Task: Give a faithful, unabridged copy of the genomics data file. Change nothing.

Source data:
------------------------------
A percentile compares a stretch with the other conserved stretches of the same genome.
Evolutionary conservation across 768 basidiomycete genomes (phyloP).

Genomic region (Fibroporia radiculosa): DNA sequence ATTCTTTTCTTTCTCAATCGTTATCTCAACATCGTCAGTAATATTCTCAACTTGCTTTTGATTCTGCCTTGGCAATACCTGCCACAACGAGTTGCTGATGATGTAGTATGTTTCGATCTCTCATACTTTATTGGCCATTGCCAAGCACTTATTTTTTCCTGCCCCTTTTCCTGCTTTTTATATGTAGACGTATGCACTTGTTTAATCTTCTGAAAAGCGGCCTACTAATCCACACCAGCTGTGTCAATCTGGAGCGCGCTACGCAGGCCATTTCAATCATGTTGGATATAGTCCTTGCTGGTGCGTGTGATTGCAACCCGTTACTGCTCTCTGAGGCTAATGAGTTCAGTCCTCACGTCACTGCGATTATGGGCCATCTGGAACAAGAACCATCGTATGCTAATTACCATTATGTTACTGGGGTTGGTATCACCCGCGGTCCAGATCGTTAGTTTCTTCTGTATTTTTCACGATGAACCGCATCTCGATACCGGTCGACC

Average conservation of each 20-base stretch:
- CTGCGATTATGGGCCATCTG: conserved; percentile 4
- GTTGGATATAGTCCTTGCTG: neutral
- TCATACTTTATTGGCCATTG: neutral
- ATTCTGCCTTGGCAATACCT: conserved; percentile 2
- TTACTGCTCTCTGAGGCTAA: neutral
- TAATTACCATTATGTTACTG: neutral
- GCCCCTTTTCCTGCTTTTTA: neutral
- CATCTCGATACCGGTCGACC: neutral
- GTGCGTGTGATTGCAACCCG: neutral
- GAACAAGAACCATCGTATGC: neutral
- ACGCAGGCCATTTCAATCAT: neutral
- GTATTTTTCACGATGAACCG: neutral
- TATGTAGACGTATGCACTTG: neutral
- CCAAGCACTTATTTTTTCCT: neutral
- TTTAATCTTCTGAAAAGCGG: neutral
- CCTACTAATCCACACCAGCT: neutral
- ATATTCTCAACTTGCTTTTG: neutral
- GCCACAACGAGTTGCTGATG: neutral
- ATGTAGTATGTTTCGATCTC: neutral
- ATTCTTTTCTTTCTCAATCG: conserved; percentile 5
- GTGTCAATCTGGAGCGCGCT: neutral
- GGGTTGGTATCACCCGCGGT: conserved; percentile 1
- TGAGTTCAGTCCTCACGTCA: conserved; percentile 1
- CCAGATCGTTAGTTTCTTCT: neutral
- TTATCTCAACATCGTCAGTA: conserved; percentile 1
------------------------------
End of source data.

A percentile compares a stretch with the other conserved stretches of the same genome.
Evolutionary conservation across 768 basidiomycete genomes (phyloP).

Genomic region (Fibroporia radiculosa): DNA sequence ATTCTTTTCTTTCTCAATCGTTATCTCAACATCGTCAGTAATATTCTCAACTTGCTTTTGATTCTGCCTTGGCAATACCTGCCACAACGAGTTGCTGATGATGTAGTATGTTTCGATCTCTCATACTTTATTGGCCATTGCCAAGCACTTATTTTTTCCTGCCCCTTTTCCTGCTTTTTATATGTAGACGTATGCACTTGTTTAATCTTCTGAAAAGCGGCCTACTAATCCACACCAGCTGTGTCAATCTGGAGCGCGCTACGCAGGCCATTTCAATCATGTTGGATATAGTCCTTGCTGGTGCGTGTGATTGCAACCCGTTACTGCTCTCTGAGGCTAATGAGTTCAGTCCTCACGTCACTGCGATTATGGGCCATCTGGAACAAGAACCATCGTATGCTAATTACCATTATGTTACTGGGGTTGGTATCACCCGCGGTCCAGATCGTTAGTTTCTTCTGTATTTTTCACGATGAACCGCATCTCGATACCGGTCGACC

Average conservation of each 20-base stretch:
- CTGCGATTATGGGCCATCTG: conserved; percentile 4
- GTTGGATATAGTCCTTGCTG: neutral
- TCATACTTTATTGGCCATTG: neutral
- ATTCTGCCTTGGCAATACCT: conserved; percentile 2
- TTACTGCTCTCTGAGGCTAA: neutral
- TAATTACCATTATGTTACTG: neutral
- GCCCCTTTTCCTGCTTTTTA: neutral
- CATCTCGATACCGGTCGACC: neutral
- GTGCGTGTGATTGCAACCCG: neutral
- GAACAAGAACCATCGTATGC: neutral
- ACGCAGGCCATTTCAATCAT: neutral
- GTATTTTTCACGATGAACCG: neutral
- TATGTAGACGTATGCACTTG: neutral
- CCAAGCACTTATTTTTTCCT: neutral
- TTTAATCTTCTGAAAAGCGG: neutral
- CCTACTAATCCACACCAGCT: neutral
- ATATTCTCAACTTGCTTTTG: neutral
- GCCACAACGAGTTGCTGATG: neutral
- ATGTAGTATGTTTCGATCTC: neutral
- ATTCTTTTCTTTCTCAATCG: conserved; percentile 5
- GTGTCAATCTGGAGCGCGCT: neutral
- GGGTTGGTATCACCCGCGGT: conserved; percentile 1
- TGAGTTCAGTCCTCACGTCA: conserved; percentile 1
- CCAGATCGTTAGTTTCTTCT: neutral
- TTATCTCAACATCGTCAGTA: conserved; percentile 1